Utah’s early literacy program works–here’s why

Latest evaluation of statewide early literacy program shows high correlation with kindergarten readiness compared to control group

A statewide kindergarten readiness initiative in Utah is helping children develop early literacy skills before they enter kindergarten, and is doing so at a higher rate than among children who are not in the program.

The state’s UPSTART program, developed by the nonprofit Waterford Institute, uses an early literacy curriculum delivered digitally in the home.

A report analyzing the program’s fifth year suggests that technology has considerable merit for delivering curriculum, teaching critical early reading skills that are known predictors of later school performance, and closing early learning gaps that disproportionately affect disadvantaged children.

According to the report, when compared to similar nonparticipants, UPSTART produced:

  • Large effects in helping children learn how to read basic vocabulary words found in pre-primer reading programs.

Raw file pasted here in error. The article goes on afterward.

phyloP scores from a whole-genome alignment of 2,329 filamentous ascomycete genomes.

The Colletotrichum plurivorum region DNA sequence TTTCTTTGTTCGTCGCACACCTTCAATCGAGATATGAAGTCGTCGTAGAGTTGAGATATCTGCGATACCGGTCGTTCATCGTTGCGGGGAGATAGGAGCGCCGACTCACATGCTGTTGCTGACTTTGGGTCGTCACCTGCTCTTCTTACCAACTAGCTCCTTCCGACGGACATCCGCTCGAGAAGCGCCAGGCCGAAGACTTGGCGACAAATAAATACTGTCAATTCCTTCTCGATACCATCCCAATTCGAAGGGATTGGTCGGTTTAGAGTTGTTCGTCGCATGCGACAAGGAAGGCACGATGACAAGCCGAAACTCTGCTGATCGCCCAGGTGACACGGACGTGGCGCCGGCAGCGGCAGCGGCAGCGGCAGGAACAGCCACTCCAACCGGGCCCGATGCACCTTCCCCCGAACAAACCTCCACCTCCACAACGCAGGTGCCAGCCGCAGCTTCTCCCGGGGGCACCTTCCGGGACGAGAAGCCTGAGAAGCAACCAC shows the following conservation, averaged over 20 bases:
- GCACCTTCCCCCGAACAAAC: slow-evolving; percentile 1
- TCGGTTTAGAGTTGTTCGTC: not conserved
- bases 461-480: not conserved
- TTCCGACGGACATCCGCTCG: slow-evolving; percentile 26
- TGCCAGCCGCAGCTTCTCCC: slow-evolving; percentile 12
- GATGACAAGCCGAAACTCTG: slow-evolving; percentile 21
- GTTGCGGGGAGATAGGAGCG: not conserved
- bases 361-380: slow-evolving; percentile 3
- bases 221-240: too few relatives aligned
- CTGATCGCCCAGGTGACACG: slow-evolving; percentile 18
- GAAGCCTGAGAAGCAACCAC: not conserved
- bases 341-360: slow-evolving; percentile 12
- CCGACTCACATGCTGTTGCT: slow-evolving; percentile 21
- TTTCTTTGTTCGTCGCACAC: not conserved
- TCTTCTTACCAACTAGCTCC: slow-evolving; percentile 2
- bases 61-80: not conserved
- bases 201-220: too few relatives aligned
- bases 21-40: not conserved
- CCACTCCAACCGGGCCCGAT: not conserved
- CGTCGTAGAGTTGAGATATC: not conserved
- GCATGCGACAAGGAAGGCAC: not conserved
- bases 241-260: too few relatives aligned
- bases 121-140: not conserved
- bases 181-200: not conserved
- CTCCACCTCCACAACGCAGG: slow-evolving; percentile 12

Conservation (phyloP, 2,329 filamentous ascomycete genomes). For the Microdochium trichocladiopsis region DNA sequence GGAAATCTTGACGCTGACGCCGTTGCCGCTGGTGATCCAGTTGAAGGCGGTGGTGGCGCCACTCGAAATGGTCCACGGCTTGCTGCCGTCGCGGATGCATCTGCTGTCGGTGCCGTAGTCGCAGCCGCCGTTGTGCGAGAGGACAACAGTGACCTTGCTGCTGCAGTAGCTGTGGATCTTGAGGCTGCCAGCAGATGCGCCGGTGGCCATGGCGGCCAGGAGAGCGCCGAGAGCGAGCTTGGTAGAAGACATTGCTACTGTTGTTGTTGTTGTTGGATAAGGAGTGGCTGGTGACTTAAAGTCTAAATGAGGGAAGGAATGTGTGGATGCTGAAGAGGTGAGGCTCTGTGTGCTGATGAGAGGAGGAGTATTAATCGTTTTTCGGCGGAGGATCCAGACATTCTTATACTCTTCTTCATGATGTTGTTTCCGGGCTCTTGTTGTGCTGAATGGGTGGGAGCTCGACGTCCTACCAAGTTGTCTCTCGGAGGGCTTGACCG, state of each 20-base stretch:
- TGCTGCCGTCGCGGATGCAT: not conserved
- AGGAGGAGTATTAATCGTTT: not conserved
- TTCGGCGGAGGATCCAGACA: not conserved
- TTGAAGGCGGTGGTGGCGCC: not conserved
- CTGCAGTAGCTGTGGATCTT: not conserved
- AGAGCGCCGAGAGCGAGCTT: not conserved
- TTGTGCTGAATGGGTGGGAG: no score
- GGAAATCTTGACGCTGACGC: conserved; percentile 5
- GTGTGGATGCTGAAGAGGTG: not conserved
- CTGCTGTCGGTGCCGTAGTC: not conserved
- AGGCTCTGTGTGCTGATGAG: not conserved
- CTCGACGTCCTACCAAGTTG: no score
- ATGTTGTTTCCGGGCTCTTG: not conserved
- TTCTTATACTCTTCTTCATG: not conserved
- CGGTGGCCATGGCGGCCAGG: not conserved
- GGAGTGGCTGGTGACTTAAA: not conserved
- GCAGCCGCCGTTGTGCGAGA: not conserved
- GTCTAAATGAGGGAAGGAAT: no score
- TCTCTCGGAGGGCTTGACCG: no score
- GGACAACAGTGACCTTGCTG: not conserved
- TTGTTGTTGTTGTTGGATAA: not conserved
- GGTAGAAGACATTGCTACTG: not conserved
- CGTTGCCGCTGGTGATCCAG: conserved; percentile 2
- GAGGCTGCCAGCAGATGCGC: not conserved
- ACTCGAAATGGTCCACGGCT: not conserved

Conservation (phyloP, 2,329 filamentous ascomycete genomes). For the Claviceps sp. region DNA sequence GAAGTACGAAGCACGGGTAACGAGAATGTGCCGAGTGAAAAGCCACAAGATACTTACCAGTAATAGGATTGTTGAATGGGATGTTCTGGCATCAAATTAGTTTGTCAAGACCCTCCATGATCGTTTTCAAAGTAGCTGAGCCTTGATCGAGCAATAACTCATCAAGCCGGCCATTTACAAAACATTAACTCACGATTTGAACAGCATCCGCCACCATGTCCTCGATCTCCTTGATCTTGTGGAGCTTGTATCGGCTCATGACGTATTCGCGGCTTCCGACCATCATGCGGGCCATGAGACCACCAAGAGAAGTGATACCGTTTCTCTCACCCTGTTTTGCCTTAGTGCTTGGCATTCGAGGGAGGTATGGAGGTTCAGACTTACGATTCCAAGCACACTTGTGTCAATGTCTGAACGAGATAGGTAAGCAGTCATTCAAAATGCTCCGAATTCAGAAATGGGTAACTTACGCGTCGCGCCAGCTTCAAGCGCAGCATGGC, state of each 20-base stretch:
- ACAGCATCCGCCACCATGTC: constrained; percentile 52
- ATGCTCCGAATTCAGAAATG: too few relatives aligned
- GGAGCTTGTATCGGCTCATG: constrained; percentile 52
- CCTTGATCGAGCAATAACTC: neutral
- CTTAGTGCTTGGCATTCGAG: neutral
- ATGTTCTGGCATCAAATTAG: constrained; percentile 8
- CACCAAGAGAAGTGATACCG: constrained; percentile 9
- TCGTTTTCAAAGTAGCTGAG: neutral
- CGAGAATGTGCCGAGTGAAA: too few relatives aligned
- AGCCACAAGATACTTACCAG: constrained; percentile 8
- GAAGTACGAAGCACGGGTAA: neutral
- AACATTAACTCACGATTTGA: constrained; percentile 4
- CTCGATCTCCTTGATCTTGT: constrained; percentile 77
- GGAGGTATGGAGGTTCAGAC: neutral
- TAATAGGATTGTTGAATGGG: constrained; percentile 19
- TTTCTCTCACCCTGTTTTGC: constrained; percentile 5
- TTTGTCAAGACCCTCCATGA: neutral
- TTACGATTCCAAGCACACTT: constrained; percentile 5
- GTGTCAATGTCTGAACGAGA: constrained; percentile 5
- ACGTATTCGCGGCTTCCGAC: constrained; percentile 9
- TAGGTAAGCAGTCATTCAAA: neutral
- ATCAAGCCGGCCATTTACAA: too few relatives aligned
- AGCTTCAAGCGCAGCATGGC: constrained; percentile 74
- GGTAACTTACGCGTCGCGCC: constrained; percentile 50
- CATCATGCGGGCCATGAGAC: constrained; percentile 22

• An average of nearly 12 points higher on tests measuring children’s ability to hear and see differences in words and in the letters of the alphabet, as measured by the Brigance assessment.
  • An average of six points higher in learning how to pronounce letter sounds, learning how to tell the difference between letter sounds and in developing their vocabulary, as measured by the Bader assessment (Brigance Inventory of Early Development. Bader Reading and Language Assessment.).

This evaluation of Utah’s UPSTART program is based on the 2013-2014 school year and closely resembles results shown from previous years that UPSTART prepares children to enter kindergarten at or above grade level. Previous evaluations found UPSTART children had early literacy learning rates on two well-known reading assessments two to three times higher than children in a control group.

Laura Ascione

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